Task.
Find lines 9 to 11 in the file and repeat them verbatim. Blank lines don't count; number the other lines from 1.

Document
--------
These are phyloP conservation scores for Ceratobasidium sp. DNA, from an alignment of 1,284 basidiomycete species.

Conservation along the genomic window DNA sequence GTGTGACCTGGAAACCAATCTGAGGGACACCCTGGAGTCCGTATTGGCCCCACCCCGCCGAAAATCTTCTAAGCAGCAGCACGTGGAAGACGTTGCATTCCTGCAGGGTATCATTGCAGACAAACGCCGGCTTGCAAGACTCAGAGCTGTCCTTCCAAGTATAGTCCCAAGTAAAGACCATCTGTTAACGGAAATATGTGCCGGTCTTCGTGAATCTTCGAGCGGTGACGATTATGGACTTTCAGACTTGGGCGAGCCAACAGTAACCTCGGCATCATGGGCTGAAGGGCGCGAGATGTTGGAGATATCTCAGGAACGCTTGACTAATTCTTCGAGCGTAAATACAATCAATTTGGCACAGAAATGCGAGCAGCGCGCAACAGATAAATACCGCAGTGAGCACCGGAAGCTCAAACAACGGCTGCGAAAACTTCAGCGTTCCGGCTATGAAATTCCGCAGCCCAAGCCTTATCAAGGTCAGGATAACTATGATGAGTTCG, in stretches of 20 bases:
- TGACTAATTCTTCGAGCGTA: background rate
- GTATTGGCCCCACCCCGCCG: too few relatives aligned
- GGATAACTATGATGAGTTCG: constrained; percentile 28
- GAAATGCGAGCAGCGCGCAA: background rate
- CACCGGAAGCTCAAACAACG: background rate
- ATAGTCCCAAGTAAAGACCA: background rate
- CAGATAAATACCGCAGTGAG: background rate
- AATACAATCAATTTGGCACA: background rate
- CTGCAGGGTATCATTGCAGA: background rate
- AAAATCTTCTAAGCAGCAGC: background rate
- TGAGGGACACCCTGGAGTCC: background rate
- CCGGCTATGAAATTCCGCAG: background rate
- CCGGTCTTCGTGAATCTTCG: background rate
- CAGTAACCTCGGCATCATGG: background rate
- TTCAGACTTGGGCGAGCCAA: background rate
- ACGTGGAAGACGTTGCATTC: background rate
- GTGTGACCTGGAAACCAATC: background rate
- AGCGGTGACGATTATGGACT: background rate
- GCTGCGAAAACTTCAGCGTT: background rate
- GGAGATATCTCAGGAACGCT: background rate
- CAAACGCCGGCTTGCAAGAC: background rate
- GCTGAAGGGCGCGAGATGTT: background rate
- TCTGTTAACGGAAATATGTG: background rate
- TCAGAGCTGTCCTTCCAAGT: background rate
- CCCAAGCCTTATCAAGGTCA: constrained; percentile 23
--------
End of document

- CAGATAAATACCGCAGTGAG: background rate
- AATACAATCAATTTGGCACA: background rate
- CTGCAGGGTATCATTGCAGA: background rate